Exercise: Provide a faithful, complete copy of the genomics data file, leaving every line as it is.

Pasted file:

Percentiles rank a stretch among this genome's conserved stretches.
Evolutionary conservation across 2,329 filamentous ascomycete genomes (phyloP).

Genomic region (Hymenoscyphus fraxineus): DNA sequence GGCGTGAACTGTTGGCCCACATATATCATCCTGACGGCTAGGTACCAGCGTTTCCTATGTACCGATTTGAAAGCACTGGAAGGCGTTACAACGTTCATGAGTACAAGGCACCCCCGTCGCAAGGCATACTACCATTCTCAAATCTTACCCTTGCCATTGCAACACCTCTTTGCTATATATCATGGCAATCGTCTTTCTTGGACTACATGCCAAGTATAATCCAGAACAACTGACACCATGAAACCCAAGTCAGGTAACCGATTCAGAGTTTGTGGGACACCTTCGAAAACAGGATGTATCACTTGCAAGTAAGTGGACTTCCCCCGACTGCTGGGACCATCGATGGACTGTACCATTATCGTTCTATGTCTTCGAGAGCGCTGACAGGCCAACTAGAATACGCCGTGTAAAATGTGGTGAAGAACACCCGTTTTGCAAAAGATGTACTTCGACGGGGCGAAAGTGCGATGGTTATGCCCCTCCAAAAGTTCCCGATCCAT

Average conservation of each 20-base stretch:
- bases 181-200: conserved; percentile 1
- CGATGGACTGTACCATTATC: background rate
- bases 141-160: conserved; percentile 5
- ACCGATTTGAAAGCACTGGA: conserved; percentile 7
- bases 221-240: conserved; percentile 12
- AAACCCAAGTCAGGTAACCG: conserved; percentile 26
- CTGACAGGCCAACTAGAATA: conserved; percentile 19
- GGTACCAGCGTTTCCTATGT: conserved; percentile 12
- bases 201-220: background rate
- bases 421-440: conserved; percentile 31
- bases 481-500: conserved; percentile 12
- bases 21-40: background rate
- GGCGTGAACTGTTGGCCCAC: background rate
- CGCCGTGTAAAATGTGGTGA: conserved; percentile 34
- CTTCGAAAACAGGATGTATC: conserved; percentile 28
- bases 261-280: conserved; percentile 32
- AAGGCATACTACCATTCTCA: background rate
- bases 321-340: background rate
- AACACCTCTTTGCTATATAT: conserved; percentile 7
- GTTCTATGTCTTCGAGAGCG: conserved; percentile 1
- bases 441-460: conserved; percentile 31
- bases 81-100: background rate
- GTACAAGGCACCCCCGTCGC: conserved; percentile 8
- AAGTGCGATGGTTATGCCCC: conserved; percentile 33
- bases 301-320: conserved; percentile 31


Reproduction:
Percentiles rank a stretch among this genome's conserved stretches.
Evolutionary conservation across 2,329 filamentous ascomycete genomes (phyloP).

Genomic region (Hymenoscyphus fraxineus): DNA sequence GGCGTGAACTGTTGGCCCACATATATCATCCTGACGGCTAGGTACCAGCGTTTCCTATGTACCGATTTGAAAGCACTGGAAGGCGTTACAACGTTCATGAGTACAAGGCACCCCCGTCGCAAGGCATACTACCATTCTCAAATCTTACCCTTGCCATTGCAACACCTCTTTGCTATATATCATGGCAATCGTCTTTCTTGGACTACATGCCAAGTATAATCCAGAACAACTGACACCATGAAACCCAAGTCAGGTAACCGATTCAGAGTTTGTGGGACACCTTCGAAAACAGGATGTATCACTTGCAAGTAAGTGGACTTCCCCCGACTGCTGGGACCATCGATGGACTGTACCATTATCGTTCTATGTCTTCGAGAGCGCTGACAGGCCAACTAGAATACGCCGTGTAAAATGTGGTGAAGAACACCCGTTTTGCAAAAGATGTACTTCGACGGGGCGAAAGTGCGATGGTTATGCCCCTCCAAAAGTTCCCGATCCAT

Average conservation of each 20-base stretch:
- bases 181-200: conserved; percentile 1
- CGATGGACTGTACCATTATC: background rate
- bases 141-160: conserved; percentile 5
- ACCGATTTGAAAGCACTGGA: conserved; percentile 7
- bases 221-240: conserved; percentile 12
- AAACCCAAGTCAGGTAACCG: conserved; percentile 26
- CTGACAGGCCAACTAGAATA: conserved; percentile 19
- GGTACCAGCGTTTCCTATGT: conserved; percentile 12
- bases 201-220: background rate
- bases 421-440: conserved; percentile 31
- bases 481-500: conserved; percentile 12
- bases 21-40: background rate
- GGCGTGAACTGTTGGCCCAC: background rate
- CGCCGTGTAAAATGTGGTGA: conserved; percentile 34
- CTTCGAAAACAGGATGTATC: conserved; percentile 28
- bases 261-280: conserved; percentile 32
- AAGGCATACTACCATTCTCA: background rate
- bases 321-340: background rate
- AACACCTCTTTGCTATATAT: conserved; percentile 7
- GTTCTATGTCTTCGAGAGCG: conserved; percentile 1
- bases 441-460: conserved; percentile 31
- bases 81-100: background rate
- GTACAAGGCACCCCCGTCGC: conserved; percentile 8
- AAGTGCGATGGTTATGCCCC: conserved; percentile 33
- bases 301-320: conserved; percentile 31